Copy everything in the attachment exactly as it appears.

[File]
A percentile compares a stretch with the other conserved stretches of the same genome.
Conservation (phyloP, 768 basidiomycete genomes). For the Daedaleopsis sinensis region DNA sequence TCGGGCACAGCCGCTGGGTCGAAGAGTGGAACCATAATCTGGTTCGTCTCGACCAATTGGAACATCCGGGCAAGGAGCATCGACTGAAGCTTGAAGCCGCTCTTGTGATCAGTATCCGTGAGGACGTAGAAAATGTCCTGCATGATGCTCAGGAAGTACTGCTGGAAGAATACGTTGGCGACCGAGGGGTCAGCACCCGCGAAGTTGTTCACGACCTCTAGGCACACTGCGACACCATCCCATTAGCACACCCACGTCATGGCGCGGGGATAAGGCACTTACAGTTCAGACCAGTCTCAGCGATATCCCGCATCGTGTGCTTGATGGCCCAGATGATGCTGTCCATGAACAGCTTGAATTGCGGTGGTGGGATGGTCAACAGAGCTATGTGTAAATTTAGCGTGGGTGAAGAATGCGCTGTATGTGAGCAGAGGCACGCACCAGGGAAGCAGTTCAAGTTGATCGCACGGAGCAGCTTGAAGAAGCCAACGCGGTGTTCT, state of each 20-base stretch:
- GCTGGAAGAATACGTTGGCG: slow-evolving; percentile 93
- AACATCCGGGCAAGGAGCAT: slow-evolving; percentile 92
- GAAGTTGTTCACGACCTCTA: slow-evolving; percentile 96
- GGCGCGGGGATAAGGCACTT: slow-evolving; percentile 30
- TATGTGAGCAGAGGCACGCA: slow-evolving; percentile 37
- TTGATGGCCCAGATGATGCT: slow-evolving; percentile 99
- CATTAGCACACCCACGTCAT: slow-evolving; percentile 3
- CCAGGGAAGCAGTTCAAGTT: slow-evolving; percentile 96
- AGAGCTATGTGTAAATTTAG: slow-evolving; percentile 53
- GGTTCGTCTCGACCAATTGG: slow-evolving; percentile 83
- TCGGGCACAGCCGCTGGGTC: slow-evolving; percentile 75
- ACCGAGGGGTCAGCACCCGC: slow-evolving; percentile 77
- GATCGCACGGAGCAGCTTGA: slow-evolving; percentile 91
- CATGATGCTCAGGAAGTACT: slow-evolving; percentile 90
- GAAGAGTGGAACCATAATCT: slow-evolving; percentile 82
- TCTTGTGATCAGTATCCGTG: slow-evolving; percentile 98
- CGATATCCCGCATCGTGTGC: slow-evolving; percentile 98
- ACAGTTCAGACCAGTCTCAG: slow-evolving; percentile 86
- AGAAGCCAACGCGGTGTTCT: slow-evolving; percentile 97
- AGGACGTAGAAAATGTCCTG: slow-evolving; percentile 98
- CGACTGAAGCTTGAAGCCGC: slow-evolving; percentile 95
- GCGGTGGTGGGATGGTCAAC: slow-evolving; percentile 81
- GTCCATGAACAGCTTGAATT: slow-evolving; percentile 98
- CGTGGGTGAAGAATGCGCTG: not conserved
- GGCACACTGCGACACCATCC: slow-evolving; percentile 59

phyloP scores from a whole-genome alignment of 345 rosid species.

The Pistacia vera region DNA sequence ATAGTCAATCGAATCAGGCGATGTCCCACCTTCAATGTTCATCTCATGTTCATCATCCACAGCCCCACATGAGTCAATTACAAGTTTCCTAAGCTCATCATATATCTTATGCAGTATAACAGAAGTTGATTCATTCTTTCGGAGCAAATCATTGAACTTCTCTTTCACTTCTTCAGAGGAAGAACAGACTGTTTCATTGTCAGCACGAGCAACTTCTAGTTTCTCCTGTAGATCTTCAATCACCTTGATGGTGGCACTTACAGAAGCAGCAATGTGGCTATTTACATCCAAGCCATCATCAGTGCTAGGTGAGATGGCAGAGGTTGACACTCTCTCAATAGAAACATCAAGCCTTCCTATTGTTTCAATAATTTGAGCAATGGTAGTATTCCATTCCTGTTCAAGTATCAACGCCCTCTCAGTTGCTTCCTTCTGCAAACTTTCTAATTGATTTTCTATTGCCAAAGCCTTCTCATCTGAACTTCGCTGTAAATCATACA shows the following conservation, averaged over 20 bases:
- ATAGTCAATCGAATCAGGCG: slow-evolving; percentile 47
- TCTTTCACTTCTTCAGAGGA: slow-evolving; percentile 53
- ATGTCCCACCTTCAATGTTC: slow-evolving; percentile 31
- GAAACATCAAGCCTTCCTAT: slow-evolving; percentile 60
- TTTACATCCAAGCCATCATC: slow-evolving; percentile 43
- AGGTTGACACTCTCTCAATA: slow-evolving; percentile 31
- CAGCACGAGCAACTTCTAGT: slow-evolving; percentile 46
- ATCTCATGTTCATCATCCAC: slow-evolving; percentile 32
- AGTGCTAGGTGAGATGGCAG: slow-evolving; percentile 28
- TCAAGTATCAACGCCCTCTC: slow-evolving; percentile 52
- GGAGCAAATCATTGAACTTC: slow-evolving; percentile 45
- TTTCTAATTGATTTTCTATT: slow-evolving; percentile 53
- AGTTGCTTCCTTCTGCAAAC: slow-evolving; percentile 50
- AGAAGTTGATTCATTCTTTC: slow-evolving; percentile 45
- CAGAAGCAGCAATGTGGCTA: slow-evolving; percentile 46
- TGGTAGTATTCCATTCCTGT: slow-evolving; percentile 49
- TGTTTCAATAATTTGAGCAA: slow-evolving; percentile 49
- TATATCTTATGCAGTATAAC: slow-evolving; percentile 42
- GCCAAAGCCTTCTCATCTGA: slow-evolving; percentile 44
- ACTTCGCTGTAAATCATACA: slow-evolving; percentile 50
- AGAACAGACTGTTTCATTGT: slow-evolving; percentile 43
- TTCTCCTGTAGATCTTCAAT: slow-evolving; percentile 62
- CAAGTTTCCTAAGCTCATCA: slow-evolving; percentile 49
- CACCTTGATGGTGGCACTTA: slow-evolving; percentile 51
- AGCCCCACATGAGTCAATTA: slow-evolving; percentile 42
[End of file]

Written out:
A percentile compares a stretch with the other conserved stretches of the same genome.
Conservation (phyloP, 768 basidiomycete genomes). For the Daedaleopsis sinensis region DNA sequence TCGGGCACAGCCGCTGGGTCGAAGAGTGGAACCATAATCTGGTTCGTCTCGACCAATTGGAACATCCGGGCAAGGAGCATCGACTGAAGCTTGAAGCCGCTCTTGTGATCAGTATCCGTGAGGACGTAGAAAATGTCCTGCATGATGCTCAGGAAGTACTGCTGGAAGAATACGTTGGCGACCGAGGGGTCAGCACCCGCGAAGTTGTTCACGACCTCTAGGCACACTGCGACACCATCCCATTAGCACACCCACGTCATGGCGCGGGGATAAGGCACTTACAGTTCAGACCAGTCTCAGCGATATCCCGCATCGTGTGCTTGATGGCCCAGATGATGCTGTCCATGAACAGCTTGAATTGCGGTGGTGGGATGGTCAACAGAGCTATGTGTAAATTTAGCGTGGGTGAAGAATGCGCTGTATGTGAGCAGAGGCACGCACCAGGGAAGCAGTTCAAGTTGATCGCACGGAGCAGCTTGAAGAAGCCAACGCGGTGTTCT, state of each 20-base stretch:
- GCTGGAAGAATACGTTGGCG: slow-evolving; percentile 93
- AACATCCGGGCAAGGAGCAT: slow-evolving; percentile 92
- GAAGTTGTTCACGACCTCTA: slow-evolving; percentile 96
- GGCGCGGGGATAAGGCACTT: slow-evolving; percentile 30
- TATGTGAGCAGAGGCACGCA: slow-evolving; percentile 37
- TTGATGGCCCAGATGATGCT: slow-evolving; percentile 99
- CATTAGCACACCCACGTCAT: slow-evolving; percentile 3
- CCAGGGAAGCAGTTCAAGTT: slow-evolving; percentile 96
- AGAGCTATGTGTAAATTTAG: slow-evolving; percentile 53
- GGTTCGTCTCGACCAATTGG: slow-evolving; percentile 83
- TCGGGCACAGCCGCTGGGTC: slow-evolving; percentile 75
- ACCGAGGGGTCAGCACCCGC: slow-evolving; percentile 77
- GATCGCACGGAGCAGCTTGA: slow-evolving; percentile 91
- CATGATGCTCAGGAAGTACT: slow-evolving; percentile 90
- GAAGAGTGGAACCATAATCT: slow-evolving; percentile 82
- TCTTGTGATCAGTATCCGTG: slow-evolving; percentile 98
- CGATATCCCGCATCGTGTGC: slow-evolving; percentile 98
- ACAGTTCAGACCAGTCTCAG: slow-evolving; percentile 86
- AGAAGCCAACGCGGTGTTCT: slow-evolving; percentile 97
- AGGACGTAGAAAATGTCCTG: slow-evolving; percentile 98
- CGACTGAAGCTTGAAGCCGC: slow-evolving; percentile 95
- GCGGTGGTGGGATGGTCAAC: slow-evolving; percentile 81
- GTCCATGAACAGCTTGAATT: slow-evolving; percentile 98
- CGTGGGTGAAGAATGCGCTG: not conserved
- GGCACACTGCGACACCATCC: slow-evolving; percentile 59

phyloP scores from a whole-genome alignment of 345 rosid species.

The Pistacia vera region DNA sequence ATAGTCAATCGAATCAGGCGATGTCCCACCTTCAATGTTCATCTCATGTTCATCATCCACAGCCCCACATGAGTCAATTACAAGTTTCCTAAGCTCATCATATATCTTATGCAGTATAACAGAAGTTGATTCATTCTTTCGGAGCAAATCATTGAACTTCTCTTTCACTTCTTCAGAGGAAGAACAGACTGTTTCATTGTCAGCACGAGCAACTTCTAGTTTCTCCTGTAGATCTTCAATCACCTTGATGGTGGCACTTACAGAAGCAGCAATGTGGCTATTTACATCCAAGCCATCATCAGTGCTAGGTGAGATGGCAGAGGTTGACACTCTCTCAATAGAAACATCAAGCCTTCCTATTGTTTCAATAATTTGAGCAATGGTAGTATTCCATTCCTGTTCAAGTATCAACGCCCTCTCAGTTGCTTCCTTCTGCAAACTTTCTAATTGATTTTCTATTGCCAAAGCCTTCTCATCTGAACTTCGCTGTAAATCATACA shows the following conservation, averaged over 20 bases:
- ATAGTCAATCGAATCAGGCG: slow-evolving; percentile 47
- TCTTTCACTTCTTCAGAGGA: slow-evolving; percentile 53
- ATGTCCCACCTTCAATGTTC: slow-evolving; percentile 31
- GAAACATCAAGCCTTCCTAT: slow-evolving; percentile 60
- TTTACATCCAAGCCATCATC: slow-evolving; percentile 43
- AGGTTGACACTCTCTCAATA: slow-evolving; percentile 31
- CAGCACGAGCAACTTCTAGT: slow-evolving; percentile 46
- ATCTCATGTTCATCATCCAC: slow-evolving; percentile 32
- AGTGCTAGGTGAGATGGCAG: slow-evolving; percentile 28
- TCAAGTATCAACGCCCTCTC: slow-evolving; percentile 52
- GGAGCAAATCATTGAACTTC: slow-evolving; percentile 45
- TTTCTAATTGATTTTCTATT: slow-evolving; percentile 53
- AGTTGCTTCCTTCTGCAAAC: slow-evolving; percentile 50
- AGAAGTTGATTCATTCTTTC: slow-evolving; percentile 45
- CAGAAGCAGCAATGTGGCTA: slow-evolving; percentile 46
- TGGTAGTATTCCATTCCTGT: slow-evolving; percentile 49
- TGTTTCAATAATTTGAGCAA: slow-evolving; percentile 49
- TATATCTTATGCAGTATAAC: slow-evolving; percentile 42
- GCCAAAGCCTTCTCATCTGA: slow-evolving; percentile 44
- ACTTCGCTGTAAATCATACA: slow-evolving; percentile 50
- AGAACAGACTGTTTCATTGT: slow-evolving; percentile 43
- TTCTCCTGTAGATCTTCAAT: slow-evolving; percentile 62
- CAAGTTTCCTAAGCTCATCA: slow-evolving; percentile 49
- CACCTTGATGGTGGCACTTA: slow-evolving; percentile 51
- AGCCCCACATGAGTCAATTA: slow-evolving; percentile 42